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Introduction to vSphere Cluster Services (vCLS) in vSphere 7 Update 1

With the release of vSphere 7 update 1, VMware has introduced new functionality called vSphere Cluster Services or simply vCLS. This feature allowed the DRS to function without the vCenter by offloading the cluster services to a small footprint VM.

vCLS VM

These new VMs are essentials to cluster functionality from vSphere 7U1 onward and will be managed by ESXi agent management mechanism thus not require any configurations from vSphere admins. When you deploy a new VCSA  using vSphere 7U1 release or if you upgrade your existing vSphere7 vCenter to update 1 this will automatically deploy these new vCLS VM for you. 

Depending on the number of ESXi hosts in you cluster there will be 1 to 3 vCLS VMs in your cluster. IF you have one Esxi hosts there will be only one vCLS VM. There will be two vCLS VMs if you have only two ESXi hosts in your cluster. For clusters having more than 3 ESXi hosts there will be only three vCLS VMs.

As below screen capture this VM configured with 1 vCPU, 128MB of memory and 2GB of thin provisioned disk.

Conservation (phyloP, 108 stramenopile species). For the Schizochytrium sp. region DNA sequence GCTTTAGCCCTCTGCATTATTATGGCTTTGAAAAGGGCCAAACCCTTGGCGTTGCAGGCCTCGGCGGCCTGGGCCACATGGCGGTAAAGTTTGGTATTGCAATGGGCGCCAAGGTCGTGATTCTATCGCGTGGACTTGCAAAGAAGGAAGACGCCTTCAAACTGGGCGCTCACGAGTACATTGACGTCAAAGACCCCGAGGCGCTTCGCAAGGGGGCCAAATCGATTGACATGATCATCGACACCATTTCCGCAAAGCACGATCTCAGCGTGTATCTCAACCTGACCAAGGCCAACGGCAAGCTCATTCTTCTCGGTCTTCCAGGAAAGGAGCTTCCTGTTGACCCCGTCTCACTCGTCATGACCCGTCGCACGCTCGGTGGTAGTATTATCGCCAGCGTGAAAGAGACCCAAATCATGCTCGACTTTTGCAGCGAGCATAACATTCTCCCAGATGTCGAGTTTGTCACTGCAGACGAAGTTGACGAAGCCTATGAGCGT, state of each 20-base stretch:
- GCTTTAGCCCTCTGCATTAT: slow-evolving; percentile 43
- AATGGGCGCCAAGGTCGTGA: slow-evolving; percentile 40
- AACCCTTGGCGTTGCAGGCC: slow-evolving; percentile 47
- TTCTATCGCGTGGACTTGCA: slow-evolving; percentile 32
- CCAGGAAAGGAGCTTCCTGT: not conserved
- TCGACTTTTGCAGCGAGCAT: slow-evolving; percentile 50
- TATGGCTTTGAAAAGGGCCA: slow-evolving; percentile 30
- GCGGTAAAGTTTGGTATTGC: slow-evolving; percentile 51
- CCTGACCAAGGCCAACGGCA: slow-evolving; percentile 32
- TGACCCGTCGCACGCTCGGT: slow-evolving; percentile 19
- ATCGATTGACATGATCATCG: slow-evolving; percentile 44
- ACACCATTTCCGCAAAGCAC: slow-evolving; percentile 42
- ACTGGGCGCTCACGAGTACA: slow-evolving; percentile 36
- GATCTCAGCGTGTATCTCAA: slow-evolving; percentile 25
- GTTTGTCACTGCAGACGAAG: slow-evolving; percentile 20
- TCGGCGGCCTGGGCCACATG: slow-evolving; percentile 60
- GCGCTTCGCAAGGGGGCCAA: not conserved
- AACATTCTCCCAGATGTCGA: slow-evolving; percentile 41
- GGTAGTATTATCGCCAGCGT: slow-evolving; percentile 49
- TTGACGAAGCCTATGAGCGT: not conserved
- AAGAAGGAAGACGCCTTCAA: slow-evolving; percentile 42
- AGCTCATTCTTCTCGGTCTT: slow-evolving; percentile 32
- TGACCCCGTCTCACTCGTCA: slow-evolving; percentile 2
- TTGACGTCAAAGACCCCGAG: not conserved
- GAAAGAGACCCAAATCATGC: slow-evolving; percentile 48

vCLS VM Settings

As you can see this VM doesn't have a NIC attached to it and it uses VMCI interface to communicate with the ESXi.

The VMCI is a high speed mechanism that VM uses to communicate with each other when they are running on same ESXi hosts.

 So far with my findings on my home lab, I don't see any option to change the name of this VM and the deploy process of this VM is fully automated and doesn;t require any user input.

vCLS deploy event


I have tested this on single node cluster and during the maintenance operation, this VM automatically powered off when putting host into the maintenance mode so no manual intervention required. When there is more than 1 host in the cluster this VM can be automatically migrated off to another host depending on the resource availability and of course there should be shared storage between ESXi hosts in the cluster.

 Warning 

vSphere Cluster Services manage the resources, power state and availability of this vCLS VM. vSphere Cluster Service VMs are required for maintaining the health and availability of vSphere Cluster Services. Any impact on the power state or resources of these VMs might degrade the health of vSphere Cluster Services and cause vSphere DRS to ceise operation for the cluster.

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